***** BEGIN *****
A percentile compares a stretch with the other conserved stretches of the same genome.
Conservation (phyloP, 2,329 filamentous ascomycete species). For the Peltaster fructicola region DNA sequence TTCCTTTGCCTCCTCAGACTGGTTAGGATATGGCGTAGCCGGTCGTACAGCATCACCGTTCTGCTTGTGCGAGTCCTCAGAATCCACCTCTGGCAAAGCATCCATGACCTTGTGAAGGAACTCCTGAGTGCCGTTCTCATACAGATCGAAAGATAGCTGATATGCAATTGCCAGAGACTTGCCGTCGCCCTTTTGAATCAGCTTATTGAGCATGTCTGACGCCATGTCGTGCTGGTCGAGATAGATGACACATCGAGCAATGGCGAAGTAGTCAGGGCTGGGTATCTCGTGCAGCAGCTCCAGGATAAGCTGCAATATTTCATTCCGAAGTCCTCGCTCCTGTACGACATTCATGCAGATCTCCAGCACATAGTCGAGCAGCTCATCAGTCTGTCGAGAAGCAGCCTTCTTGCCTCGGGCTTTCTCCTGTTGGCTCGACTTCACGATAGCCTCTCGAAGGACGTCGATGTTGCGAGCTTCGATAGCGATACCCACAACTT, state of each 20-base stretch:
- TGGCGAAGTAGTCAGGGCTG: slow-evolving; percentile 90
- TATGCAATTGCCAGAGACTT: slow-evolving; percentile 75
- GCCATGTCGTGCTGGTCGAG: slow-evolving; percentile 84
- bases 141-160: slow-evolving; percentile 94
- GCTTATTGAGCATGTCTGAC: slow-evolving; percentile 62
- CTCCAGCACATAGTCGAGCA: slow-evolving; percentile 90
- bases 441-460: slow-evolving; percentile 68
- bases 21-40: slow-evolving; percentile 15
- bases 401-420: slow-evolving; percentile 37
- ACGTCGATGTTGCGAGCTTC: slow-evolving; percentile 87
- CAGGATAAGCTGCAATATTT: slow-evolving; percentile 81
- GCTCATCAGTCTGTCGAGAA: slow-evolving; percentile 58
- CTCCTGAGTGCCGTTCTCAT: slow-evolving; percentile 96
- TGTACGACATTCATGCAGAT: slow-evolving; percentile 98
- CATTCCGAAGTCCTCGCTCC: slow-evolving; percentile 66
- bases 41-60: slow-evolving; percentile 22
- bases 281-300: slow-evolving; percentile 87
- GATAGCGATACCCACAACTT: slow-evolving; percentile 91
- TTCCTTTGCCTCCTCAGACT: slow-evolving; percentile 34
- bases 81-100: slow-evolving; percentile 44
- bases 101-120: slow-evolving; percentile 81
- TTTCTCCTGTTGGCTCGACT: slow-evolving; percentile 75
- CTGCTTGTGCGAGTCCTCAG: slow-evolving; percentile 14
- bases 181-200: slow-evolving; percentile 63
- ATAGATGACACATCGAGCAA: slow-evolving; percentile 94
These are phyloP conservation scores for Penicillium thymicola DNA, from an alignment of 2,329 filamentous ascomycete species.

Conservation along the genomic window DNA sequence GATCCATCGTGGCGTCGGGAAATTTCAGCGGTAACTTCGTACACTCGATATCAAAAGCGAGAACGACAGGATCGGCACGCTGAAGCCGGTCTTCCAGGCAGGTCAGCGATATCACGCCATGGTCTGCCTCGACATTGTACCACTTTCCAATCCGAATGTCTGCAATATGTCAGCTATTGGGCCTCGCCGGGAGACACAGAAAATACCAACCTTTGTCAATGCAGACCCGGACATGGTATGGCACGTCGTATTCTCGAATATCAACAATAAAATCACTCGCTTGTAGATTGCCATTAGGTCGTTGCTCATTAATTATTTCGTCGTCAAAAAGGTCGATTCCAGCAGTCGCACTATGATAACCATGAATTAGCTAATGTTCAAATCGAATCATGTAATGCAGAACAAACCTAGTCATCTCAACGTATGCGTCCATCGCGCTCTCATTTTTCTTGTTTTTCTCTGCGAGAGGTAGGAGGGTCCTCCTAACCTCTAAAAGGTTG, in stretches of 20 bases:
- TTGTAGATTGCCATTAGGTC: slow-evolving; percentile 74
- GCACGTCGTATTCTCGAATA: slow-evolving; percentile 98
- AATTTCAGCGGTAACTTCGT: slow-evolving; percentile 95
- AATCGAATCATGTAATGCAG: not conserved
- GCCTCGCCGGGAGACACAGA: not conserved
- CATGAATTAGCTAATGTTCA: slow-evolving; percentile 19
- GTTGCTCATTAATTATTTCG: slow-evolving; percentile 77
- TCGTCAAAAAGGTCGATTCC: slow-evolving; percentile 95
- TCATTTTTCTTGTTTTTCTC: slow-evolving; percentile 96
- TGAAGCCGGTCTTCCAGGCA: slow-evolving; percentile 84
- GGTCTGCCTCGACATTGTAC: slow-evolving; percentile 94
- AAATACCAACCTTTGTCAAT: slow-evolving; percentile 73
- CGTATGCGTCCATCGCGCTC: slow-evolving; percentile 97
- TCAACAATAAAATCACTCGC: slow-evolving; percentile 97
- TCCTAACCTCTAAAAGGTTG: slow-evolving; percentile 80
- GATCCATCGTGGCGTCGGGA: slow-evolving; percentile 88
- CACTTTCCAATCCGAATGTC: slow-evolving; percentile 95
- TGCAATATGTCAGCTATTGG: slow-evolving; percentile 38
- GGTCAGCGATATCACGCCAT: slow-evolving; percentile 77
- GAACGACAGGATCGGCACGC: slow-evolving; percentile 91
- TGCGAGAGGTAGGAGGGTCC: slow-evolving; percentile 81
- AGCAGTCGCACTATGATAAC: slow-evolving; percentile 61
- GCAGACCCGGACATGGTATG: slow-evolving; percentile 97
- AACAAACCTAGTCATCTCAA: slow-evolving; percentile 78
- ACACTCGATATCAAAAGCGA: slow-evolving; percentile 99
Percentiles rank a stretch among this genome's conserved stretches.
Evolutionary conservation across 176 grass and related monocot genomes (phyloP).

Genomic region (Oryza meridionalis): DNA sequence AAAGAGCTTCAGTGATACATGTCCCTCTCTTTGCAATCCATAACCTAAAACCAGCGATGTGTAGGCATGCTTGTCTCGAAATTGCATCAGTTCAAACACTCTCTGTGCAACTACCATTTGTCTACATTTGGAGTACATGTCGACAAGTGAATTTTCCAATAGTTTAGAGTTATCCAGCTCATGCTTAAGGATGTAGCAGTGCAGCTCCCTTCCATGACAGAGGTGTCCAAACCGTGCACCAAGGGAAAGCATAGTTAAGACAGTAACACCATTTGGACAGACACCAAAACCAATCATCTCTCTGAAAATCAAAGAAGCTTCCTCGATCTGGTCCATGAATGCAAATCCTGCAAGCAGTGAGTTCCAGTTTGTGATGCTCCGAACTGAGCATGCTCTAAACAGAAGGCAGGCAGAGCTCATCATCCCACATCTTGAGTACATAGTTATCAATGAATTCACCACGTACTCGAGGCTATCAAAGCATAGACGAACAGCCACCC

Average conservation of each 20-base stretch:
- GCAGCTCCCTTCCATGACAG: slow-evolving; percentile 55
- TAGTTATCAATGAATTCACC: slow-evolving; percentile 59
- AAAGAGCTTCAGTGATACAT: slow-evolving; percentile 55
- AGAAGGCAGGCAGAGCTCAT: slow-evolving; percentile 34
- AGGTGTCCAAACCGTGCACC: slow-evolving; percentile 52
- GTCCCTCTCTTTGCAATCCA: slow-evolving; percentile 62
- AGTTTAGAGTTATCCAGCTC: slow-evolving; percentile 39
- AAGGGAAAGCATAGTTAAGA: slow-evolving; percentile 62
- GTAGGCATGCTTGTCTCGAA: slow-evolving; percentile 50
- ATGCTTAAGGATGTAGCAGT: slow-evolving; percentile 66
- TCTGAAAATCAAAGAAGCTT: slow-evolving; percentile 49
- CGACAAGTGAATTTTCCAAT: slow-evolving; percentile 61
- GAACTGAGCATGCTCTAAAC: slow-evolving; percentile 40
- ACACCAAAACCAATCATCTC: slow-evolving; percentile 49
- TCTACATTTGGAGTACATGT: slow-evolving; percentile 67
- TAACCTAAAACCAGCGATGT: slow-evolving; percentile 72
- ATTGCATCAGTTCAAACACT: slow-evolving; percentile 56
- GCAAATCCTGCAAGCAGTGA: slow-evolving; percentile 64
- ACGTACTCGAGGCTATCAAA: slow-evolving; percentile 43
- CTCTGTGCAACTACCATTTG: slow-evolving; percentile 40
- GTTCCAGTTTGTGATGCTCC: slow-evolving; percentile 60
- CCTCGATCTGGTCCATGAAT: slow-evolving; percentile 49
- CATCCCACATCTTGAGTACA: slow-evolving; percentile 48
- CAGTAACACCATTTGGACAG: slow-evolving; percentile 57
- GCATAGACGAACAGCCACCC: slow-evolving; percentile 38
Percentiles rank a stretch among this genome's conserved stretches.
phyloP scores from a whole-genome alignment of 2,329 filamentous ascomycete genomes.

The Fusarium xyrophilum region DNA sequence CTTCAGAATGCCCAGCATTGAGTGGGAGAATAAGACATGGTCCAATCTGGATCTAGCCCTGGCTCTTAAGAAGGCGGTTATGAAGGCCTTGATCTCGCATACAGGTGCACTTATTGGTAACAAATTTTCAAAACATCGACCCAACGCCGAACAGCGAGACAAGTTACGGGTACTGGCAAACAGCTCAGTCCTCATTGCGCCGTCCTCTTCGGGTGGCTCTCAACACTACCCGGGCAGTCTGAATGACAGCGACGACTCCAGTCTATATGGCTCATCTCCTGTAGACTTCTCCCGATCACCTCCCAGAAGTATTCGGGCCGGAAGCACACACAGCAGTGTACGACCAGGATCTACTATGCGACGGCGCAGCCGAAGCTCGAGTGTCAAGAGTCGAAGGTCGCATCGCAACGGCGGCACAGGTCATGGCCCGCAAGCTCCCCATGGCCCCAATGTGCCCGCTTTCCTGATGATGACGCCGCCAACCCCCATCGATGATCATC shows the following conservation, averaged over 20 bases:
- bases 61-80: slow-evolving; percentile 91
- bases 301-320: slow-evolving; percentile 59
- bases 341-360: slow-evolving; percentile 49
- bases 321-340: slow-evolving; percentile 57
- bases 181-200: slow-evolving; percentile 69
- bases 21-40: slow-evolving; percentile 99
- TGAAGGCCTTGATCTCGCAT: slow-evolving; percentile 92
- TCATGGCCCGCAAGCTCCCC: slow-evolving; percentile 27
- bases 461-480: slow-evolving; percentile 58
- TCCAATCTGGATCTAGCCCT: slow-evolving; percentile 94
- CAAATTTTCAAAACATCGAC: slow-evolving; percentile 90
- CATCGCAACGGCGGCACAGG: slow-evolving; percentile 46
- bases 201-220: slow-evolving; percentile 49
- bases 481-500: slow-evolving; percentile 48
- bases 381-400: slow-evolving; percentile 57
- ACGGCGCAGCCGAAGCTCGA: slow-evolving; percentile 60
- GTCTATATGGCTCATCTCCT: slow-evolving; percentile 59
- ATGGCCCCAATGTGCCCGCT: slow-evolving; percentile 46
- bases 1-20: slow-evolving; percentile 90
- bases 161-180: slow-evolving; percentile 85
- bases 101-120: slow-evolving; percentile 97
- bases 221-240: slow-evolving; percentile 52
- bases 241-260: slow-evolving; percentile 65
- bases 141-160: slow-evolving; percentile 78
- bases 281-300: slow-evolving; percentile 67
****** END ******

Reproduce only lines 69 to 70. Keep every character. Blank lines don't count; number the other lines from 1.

- TCTGAAAATCAAAGAAGCTT: slow-evolving; percentile 49
- CGACAAGTGAATTTTCCAAT: slow-evolving; percentile 61